About a month and a half ago (maybe a little more, but I’m not sure why that would be relevant) I sat on an airplane listening to two individuals behind me discussing their problem with BBC America. They said that while enjoyed many of the shows on the network they felt that all too often when they turned it on, Top Gear was airing.
I know, that’s completely crazy, isn’t it? Why should it ever be an issue to watch an episode of Top Gear, even, perhaps, the same episode of Top Gear over and over again. Unless you’re a true gear head there is simply no way that you can possibly remember all the facts and figures the show gives you about the cars they’re testing out, so there’s always something for you to learn no matter how many times you watch an episode. And, if you are a gear head, I can’t imagine that you’d ever turn down the chance to watch anything about cars – particularly the wide variety of cars that they routinely examine on the series.
I bring all this up because, if you didn’t know, BBC America is currently airing new-to-you episodes of the series. Well, they’re new to the States anyway, and therefore, I assume, new to you. BBC America has dug back into the archives and is currently showing season five of the series. Personally, I really look forward to the moment when they finally work they’re way backwards to season one, just so I can see how the new series began, but that isn’t to say that I’m not truly enthused with season five.
There are plenty of people, and there are moments when I might count myself among them, who are constantly perturbed by the fact that we get shows from across the pond month and/or years late. However, in the case of season five of Top Gear, I think it actually makes for a fascinating study. Season five of Top Gear was originally broadcast in England in the Fall of 2004. So when Jeremy Clarkson, James May, and Richard Hammond take a look at cars – more so the average cars for regular old human beings, but not entirely – and suggest which car is better than another (last night they particularly liked the redesigned Ford Focus), we have the opportunity to look and see whether they’re pick actually managed to be the better car for more than a month after it was driven off the lot.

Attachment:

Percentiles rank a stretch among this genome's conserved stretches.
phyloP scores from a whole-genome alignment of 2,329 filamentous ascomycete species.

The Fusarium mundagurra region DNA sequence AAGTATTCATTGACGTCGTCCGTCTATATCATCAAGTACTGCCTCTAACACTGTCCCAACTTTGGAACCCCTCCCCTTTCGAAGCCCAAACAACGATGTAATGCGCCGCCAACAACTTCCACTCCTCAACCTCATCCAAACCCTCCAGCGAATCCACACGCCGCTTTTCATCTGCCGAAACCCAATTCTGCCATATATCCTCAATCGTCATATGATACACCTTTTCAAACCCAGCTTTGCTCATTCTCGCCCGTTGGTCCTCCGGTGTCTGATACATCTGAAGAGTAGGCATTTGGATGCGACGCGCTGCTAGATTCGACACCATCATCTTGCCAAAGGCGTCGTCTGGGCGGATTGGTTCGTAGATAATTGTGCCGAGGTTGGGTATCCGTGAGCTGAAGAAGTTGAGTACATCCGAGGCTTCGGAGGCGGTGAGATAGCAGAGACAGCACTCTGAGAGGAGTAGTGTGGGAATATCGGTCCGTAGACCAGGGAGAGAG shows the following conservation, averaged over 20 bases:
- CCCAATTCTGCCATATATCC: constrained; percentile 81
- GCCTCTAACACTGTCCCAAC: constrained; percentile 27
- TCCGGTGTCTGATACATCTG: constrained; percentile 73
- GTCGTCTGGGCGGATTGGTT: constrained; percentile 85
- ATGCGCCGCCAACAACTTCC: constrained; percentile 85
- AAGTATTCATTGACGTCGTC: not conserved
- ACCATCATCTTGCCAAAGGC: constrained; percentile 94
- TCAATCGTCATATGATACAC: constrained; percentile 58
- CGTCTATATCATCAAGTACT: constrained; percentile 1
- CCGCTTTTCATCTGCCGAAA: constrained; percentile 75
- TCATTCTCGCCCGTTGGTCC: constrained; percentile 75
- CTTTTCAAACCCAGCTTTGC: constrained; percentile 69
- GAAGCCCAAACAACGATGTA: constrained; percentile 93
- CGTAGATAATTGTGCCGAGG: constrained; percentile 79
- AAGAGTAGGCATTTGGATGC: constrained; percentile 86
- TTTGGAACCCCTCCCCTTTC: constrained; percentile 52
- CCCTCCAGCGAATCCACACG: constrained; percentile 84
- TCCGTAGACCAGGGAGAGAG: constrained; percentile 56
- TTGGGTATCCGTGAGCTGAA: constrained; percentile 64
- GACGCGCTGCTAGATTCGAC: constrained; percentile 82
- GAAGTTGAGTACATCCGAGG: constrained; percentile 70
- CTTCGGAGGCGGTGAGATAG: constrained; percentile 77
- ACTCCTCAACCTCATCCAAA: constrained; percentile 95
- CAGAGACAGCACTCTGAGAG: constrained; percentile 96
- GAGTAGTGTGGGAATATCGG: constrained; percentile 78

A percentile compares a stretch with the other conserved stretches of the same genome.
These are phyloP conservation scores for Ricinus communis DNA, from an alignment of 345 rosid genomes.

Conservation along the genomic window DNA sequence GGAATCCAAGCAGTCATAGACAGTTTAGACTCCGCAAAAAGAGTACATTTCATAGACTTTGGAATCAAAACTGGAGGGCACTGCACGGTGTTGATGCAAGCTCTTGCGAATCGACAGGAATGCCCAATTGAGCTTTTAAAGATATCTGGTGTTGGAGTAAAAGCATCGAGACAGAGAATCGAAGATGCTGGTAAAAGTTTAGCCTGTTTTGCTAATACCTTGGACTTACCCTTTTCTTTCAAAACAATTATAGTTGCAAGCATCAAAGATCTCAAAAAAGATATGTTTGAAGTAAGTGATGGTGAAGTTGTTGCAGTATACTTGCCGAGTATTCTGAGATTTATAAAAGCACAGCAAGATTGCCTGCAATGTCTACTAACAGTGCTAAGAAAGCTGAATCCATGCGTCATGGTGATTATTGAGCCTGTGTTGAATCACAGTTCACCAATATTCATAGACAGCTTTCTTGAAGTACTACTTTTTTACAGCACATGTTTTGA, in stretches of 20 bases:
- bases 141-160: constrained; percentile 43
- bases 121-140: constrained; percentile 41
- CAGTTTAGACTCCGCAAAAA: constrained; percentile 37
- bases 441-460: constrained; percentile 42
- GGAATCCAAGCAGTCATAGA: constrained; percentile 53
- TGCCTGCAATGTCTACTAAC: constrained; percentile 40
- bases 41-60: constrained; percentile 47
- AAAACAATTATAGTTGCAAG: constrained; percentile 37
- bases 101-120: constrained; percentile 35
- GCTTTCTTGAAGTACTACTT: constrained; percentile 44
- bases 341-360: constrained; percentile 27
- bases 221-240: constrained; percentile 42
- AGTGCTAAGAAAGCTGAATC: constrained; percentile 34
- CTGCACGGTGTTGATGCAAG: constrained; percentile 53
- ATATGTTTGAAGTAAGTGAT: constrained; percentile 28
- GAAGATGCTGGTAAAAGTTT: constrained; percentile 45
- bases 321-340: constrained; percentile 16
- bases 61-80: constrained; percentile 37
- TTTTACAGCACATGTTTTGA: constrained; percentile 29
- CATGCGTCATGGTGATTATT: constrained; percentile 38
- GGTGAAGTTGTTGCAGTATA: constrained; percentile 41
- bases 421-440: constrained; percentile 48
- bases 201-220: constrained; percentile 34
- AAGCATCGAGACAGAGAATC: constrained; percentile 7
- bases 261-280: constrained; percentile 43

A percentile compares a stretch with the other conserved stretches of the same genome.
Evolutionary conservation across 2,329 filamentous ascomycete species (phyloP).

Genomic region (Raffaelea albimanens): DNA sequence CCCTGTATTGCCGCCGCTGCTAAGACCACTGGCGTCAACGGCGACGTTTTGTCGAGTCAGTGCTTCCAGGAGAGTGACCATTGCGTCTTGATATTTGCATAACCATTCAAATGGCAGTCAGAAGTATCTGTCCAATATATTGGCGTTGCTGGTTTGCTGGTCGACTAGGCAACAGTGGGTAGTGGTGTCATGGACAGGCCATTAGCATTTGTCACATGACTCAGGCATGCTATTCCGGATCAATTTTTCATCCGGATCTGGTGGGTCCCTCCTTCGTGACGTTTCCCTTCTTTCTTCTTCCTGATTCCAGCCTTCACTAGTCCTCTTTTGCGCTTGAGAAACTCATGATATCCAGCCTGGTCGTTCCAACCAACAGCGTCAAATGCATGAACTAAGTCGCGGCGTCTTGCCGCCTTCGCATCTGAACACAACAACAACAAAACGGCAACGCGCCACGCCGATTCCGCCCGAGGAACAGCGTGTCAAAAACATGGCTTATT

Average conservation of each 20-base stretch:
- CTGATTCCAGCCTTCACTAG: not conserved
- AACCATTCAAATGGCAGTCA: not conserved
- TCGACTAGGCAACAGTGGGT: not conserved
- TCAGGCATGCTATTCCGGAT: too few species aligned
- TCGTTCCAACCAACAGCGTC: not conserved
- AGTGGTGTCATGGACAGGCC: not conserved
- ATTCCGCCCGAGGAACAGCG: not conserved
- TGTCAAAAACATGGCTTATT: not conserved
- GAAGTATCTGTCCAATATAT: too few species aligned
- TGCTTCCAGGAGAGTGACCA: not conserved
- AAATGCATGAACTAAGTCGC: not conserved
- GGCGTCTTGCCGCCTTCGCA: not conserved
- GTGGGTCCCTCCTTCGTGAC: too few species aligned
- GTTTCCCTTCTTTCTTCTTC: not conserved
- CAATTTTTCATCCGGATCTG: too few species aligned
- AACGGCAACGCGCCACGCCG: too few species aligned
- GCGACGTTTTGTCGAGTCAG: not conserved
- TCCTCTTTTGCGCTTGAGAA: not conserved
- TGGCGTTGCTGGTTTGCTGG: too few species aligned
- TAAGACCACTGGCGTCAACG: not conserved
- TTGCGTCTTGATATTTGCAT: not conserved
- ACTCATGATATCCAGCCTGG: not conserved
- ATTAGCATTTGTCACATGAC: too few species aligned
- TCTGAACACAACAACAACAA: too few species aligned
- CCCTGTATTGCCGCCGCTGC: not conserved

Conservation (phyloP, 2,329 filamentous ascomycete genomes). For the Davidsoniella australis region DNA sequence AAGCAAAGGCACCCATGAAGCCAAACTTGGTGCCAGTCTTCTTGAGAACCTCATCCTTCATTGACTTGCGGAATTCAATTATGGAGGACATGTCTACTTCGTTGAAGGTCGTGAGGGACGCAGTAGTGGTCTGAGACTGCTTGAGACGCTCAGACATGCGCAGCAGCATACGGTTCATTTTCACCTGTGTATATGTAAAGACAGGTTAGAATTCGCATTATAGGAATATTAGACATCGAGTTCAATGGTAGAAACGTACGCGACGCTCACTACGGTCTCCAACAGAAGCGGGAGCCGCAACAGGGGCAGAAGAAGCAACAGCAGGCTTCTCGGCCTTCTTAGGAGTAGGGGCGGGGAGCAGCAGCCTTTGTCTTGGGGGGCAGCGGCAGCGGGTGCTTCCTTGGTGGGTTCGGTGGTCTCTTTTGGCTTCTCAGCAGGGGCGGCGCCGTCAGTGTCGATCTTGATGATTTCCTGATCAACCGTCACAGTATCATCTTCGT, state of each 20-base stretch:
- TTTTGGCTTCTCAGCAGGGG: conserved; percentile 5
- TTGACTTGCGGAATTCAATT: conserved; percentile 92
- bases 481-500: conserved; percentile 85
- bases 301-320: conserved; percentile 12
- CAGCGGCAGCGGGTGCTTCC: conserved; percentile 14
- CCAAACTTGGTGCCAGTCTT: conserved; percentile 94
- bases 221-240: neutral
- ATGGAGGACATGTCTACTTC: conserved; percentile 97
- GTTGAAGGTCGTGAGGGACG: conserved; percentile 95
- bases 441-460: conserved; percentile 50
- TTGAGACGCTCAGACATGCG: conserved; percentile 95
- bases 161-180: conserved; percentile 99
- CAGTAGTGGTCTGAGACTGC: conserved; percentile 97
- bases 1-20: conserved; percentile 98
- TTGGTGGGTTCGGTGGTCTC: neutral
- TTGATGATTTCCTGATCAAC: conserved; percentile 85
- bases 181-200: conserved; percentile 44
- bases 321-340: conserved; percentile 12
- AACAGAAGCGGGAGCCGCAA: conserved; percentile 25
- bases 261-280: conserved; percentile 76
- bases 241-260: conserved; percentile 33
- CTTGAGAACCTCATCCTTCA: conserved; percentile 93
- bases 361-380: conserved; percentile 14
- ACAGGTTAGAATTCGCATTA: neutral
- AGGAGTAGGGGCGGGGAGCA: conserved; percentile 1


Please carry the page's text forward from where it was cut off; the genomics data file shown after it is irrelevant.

As another example, and this time I am going to use a supercar even though I said that tended to be less interesting, last night the guys looked at the Ferrari Enzo which managed to post the fastest power lap time (that’s not a spoiler even if you haven’t seen the episode – it originally aired six years ago). Discussing the time, Clarkson said that they had talked about it and couldn’t imagine another car on the road or even soon to be on the road that might be faster except for the Bugatti Veyron, which they still described as only potentially existing in the future. We all know at this point that the Bugatti Veyron does exist and, if you’ve watched later episodes of Top Gear, you may even know how it fared when it went around the track (that I won’t spoil for you).
So, again, I’d have to argue that the folks behind me on the airplane were just plain wrong. Be it a new but old episode, a repeat, or completely brand-spanking new, I’d argue that Top Gear is always a worthwhile investment of one’s time. Frankly, I’d say more about it, but I have an episode on my iPhone that I haven’t seen in a week and a half and it’s calling to me.Powered by Sidelines